The search for extraterrestrial life can follow a similar approach. By creating synthetic life in various ways from a soup of chemicals in the lab, we might be able to imagine new environments where life might occur differently than on Earth. The situation is similar to composing a recipe book with prescriptions for baking different types of cakes. In order to write a rich recipe book, we need to experiment with many types of chemicals. And also, as I noted in a paper with Manasvi Lingam, this experimentation may use fluids other than water, which is considered essential for life as we know it
One of my Harvard colleagues, the Nobel laureate Jack Szostak, is getting close to creating synthetic life in his laboratory. Any success with a single recipe may suggest variations that would produce a diversity of outcomes, to be assembled into our recipe book for synthetic life. By identifying suitable environmental conditions from our laboratory experiments, we can later search for real systems where they are realized in the sky, just as in the case of neutron stars.
In following this approach, we should be as careful as we are in tapping nuclear energy. Creating artificial variants of life in our laboratories brings the risk of causing an environmental disaster, as imagined in the story of Frankenstein. Such experimentation must be performed in isolated environments so that mishaps with life as we don’t know it will not endanger the life we know.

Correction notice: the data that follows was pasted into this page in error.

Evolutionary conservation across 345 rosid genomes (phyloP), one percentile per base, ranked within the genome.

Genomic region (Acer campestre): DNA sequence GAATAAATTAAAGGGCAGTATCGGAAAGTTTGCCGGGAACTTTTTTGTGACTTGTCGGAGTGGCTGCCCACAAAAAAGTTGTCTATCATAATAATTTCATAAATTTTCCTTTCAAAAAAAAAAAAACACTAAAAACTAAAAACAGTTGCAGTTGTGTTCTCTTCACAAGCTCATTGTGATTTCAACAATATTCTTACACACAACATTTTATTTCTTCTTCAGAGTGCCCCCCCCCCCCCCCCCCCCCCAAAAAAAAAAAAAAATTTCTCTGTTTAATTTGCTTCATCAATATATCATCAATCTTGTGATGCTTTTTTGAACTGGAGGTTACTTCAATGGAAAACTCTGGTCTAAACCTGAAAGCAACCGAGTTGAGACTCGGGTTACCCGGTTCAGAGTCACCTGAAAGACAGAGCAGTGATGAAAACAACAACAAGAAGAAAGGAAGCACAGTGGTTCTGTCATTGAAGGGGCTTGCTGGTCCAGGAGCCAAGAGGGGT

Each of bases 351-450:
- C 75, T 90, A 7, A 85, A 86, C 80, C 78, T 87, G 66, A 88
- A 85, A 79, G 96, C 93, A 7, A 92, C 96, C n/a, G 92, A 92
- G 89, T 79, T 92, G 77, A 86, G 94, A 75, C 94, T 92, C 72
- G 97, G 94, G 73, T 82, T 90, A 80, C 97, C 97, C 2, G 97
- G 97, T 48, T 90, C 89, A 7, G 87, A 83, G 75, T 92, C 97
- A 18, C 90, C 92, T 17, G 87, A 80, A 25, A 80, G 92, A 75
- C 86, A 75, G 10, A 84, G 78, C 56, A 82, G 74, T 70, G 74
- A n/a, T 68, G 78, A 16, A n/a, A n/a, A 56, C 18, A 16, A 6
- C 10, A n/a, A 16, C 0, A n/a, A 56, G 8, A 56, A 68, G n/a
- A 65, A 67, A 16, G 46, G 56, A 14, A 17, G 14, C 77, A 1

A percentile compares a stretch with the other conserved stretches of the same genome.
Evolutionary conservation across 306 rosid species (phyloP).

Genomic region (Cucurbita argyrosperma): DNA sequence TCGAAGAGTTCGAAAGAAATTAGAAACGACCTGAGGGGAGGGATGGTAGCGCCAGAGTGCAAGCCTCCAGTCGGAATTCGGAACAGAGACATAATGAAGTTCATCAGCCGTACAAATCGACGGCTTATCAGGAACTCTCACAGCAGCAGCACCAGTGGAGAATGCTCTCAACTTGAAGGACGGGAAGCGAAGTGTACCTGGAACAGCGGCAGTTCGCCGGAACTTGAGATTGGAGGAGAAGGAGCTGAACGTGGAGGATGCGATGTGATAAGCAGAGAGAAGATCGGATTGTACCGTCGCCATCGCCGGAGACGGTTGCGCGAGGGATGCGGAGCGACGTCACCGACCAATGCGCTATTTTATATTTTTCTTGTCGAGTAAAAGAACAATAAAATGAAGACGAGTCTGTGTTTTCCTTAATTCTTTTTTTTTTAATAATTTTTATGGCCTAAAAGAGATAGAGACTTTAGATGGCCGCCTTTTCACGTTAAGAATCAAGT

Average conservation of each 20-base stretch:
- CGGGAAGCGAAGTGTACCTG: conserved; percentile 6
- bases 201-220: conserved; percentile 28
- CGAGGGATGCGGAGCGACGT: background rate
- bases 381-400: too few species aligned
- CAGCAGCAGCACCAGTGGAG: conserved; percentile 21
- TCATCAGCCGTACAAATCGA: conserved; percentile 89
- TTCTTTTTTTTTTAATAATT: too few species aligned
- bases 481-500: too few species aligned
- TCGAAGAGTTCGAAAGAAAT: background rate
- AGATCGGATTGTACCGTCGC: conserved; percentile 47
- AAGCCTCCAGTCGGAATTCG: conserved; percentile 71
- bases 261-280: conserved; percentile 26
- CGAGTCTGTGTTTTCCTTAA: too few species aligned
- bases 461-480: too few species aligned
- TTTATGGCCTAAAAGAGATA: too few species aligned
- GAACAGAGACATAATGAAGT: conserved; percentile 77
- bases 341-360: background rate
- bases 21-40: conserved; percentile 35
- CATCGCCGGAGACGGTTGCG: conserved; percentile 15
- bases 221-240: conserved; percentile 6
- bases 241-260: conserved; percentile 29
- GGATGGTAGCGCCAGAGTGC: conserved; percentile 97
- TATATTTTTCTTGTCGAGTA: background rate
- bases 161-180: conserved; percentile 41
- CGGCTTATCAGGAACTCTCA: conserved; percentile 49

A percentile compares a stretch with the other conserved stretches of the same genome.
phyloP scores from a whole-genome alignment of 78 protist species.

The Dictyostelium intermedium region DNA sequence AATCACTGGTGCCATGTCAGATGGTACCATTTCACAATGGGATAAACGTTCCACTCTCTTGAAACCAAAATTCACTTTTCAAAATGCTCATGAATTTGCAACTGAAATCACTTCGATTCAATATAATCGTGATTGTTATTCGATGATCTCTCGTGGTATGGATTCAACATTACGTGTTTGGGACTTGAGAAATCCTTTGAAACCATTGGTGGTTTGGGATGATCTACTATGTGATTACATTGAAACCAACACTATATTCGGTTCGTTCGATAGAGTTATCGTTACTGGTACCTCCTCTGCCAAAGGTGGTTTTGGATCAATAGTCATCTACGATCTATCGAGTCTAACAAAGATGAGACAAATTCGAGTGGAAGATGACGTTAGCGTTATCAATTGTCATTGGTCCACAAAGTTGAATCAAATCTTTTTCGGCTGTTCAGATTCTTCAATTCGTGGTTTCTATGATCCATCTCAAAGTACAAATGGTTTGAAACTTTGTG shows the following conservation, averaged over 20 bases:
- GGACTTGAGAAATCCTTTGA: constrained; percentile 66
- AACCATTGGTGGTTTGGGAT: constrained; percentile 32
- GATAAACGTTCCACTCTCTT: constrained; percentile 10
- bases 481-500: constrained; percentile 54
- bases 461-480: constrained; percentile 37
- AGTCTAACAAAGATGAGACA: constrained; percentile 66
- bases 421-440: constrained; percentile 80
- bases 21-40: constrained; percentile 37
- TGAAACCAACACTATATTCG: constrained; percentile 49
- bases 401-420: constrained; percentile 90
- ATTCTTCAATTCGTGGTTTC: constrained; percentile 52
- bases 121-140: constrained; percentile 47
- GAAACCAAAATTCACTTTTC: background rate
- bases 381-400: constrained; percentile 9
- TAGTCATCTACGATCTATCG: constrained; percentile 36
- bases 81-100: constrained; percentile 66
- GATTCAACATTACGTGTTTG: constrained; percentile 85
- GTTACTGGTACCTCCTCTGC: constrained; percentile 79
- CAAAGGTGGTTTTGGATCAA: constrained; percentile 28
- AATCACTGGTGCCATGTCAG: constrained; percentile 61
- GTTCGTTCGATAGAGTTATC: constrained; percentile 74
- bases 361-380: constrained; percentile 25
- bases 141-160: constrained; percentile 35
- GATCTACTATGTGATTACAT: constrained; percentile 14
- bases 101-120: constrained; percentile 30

Although the surfaces of planets and asteroids can be explored remotely for biological signatures, extraterrestrial life might be most abundant under the surface. Habitable conditions could exist in the oceans that lie under thick icy surfaces, not only within moons like Saturn’s Enceladus or Jupiter’s Europa, but also inside free-floating objects in interstellar space. In other research with Lingam, we showed that the number of life-bearing objects could exceed the number of rocky planets in the habitable zone around stars by many orders of magnitude.